[Tweeters] a thousand red heads

Jeff Kozma jkozma at charter.net
Sun Feb 11 22:21:06 PST 2007

Hi Larry,

I also notice the skew in sex ratio in diver ducks, more so than in puddle ducks.  One thing that might also explain this, is that male diving ducks tend to spend the winter as far north as open water permits and thus migrate later, where as females and particularly young of the year birds, migrate further south and often earlier.  Most ducks pair together on the wintering grounds and thus the sexes eventually end up on the wintering grounds together.  I know that with buffleheads for instance, early in the fall it seems you can't find a drake, most of the birds are females or immature birds (which aside from a slightly larger white cheek patch, look just like hens).  It usually isn't until late Nov or early December do I usually see larger numbers of drakes showing up.  This seems to be the case with other very cold hardy birds such as Common Goldeneyes and Common Mergansers.  We have large numbers of Common Mergansers here in the Yakima area where there is open water and the sex ratio of drakes to hens is probably 8:1.  With these birds, pair formation may not occur until females start returning north as ice receeds.  Scaup on the other hand, migrate together and seem to travel in mixed sex flocks, with of course, males being more numerous.  The same for Redheads and Canvasbacks.  For these birds, and for most dabblers, pair formation probably occurs earlier.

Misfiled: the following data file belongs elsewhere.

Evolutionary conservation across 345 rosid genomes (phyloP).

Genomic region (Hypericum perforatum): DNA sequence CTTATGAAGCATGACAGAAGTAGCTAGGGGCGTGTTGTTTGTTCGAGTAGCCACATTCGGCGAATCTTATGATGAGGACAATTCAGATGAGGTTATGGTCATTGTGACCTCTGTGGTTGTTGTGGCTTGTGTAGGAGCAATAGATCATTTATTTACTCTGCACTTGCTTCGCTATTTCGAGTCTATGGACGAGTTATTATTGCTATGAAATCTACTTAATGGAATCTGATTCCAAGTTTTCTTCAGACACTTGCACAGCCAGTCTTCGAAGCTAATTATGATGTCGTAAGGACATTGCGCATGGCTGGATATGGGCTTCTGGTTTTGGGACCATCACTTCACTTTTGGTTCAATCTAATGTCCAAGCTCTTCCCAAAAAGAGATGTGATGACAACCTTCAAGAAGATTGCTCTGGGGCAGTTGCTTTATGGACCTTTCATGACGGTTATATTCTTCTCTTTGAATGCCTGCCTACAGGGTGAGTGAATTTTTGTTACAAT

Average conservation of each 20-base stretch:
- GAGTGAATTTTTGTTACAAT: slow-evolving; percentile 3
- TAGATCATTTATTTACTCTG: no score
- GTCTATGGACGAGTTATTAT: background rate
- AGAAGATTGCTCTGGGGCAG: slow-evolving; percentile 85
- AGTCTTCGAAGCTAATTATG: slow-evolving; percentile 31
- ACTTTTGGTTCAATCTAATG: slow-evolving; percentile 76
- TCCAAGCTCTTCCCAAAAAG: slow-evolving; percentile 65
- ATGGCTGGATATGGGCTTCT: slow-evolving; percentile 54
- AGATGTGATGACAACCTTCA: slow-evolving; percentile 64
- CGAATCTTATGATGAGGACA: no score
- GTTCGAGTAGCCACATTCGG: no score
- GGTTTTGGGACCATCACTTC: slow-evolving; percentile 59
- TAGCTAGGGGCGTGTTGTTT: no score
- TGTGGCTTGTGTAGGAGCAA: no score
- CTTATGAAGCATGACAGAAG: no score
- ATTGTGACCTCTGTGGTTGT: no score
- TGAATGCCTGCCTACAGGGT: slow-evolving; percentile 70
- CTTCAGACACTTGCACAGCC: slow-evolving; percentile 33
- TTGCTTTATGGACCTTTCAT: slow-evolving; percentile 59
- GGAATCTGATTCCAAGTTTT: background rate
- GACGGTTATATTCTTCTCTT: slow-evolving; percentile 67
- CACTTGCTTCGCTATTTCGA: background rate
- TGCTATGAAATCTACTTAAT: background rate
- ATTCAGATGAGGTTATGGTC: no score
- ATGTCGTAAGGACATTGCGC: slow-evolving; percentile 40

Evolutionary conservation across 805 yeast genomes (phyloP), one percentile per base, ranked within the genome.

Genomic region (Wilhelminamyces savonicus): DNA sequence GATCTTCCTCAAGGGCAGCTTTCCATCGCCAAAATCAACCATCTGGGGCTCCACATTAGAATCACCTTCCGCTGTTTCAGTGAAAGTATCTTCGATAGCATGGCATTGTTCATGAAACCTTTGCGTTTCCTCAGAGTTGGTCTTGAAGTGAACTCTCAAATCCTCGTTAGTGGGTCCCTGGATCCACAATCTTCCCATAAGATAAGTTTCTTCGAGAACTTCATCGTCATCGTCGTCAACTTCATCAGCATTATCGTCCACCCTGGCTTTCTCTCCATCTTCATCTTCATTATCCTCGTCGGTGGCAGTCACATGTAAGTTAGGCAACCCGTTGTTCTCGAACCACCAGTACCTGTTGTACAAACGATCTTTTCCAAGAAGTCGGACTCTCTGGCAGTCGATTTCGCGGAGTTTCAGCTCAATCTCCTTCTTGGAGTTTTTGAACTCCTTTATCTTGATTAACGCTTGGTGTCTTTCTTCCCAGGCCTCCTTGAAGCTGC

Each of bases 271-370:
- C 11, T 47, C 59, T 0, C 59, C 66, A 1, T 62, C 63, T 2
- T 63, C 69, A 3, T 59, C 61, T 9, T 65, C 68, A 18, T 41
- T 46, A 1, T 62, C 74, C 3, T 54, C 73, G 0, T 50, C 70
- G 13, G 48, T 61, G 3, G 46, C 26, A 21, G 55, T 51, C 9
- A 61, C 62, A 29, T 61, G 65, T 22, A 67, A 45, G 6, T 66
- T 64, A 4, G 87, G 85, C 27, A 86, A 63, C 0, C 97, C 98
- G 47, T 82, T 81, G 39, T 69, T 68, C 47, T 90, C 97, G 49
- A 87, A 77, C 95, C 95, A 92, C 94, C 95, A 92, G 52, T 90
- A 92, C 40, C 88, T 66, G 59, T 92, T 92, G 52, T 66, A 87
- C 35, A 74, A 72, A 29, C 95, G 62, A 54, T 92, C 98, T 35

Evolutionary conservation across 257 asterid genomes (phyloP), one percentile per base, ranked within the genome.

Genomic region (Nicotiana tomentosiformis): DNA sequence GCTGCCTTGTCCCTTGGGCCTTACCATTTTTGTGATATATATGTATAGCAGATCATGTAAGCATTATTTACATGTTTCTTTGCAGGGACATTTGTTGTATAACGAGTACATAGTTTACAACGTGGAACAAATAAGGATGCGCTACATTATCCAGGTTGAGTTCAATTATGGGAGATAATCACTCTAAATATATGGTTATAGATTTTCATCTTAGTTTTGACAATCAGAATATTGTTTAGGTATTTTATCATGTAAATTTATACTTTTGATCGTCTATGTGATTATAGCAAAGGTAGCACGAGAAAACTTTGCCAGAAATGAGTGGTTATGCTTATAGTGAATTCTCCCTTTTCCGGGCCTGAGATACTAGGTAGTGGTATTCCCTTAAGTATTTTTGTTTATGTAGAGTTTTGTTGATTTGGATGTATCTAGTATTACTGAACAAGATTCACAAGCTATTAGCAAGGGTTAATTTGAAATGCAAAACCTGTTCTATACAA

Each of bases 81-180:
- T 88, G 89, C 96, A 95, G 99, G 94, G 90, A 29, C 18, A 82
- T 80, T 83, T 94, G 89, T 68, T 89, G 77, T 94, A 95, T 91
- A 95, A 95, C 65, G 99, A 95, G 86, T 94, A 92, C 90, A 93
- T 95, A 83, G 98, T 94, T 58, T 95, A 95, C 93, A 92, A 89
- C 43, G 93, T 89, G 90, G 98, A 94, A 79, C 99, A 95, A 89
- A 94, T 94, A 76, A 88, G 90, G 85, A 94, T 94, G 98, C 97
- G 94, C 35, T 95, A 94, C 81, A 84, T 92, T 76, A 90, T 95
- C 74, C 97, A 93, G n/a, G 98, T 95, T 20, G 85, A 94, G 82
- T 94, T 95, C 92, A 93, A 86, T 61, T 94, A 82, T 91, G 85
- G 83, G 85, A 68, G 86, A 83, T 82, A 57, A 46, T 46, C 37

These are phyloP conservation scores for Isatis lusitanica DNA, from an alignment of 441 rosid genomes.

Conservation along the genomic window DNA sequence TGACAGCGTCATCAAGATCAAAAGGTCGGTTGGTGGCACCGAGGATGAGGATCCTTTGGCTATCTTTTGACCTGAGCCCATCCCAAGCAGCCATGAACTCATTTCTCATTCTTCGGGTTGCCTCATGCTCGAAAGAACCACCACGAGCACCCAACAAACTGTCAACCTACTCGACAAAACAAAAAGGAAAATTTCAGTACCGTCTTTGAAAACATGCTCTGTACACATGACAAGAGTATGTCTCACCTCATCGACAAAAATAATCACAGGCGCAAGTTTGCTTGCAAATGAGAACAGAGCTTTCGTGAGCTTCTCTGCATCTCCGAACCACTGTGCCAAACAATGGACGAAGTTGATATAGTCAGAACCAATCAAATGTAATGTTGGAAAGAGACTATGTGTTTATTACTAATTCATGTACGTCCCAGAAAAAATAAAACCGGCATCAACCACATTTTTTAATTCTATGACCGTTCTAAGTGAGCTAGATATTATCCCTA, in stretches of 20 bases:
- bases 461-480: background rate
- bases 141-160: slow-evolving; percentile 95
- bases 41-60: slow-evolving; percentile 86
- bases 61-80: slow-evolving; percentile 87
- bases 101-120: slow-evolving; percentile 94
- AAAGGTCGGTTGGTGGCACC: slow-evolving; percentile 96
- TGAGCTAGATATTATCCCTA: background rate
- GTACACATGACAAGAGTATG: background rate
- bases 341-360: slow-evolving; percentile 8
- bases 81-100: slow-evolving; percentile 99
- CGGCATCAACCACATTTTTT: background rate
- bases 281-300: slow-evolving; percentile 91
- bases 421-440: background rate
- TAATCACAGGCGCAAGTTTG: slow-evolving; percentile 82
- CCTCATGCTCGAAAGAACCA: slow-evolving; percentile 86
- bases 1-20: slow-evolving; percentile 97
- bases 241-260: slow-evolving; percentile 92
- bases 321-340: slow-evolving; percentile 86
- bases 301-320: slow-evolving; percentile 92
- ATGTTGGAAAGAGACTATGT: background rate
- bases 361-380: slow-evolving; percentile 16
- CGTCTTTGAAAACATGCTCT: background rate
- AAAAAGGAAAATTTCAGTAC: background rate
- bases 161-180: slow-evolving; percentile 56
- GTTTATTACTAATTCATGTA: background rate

I think most hunters should practice "voluntary restraint".  I have hunted with a few people who were like, "you don't shoot hens?".  As if I was from some other planet.  Granted, it is difficult sometimes to determine the sex, particulary when you have a flock of scaup, for example, come into your decoys at 45-50 miles per hour and the birds are twisting and turning, etc.  But, I do everything I can to harvest only drakes.  I try to tell these fellow hunters that hens are normally lower ratio than drakes and also that by not harvesting hens, you leave more for duck production in the future.  Sometimes it works and sometimes it doesn't.  Even if means going home empty handed, it means more to me as a hunter and conservationist to do my part and not harvest hens.  


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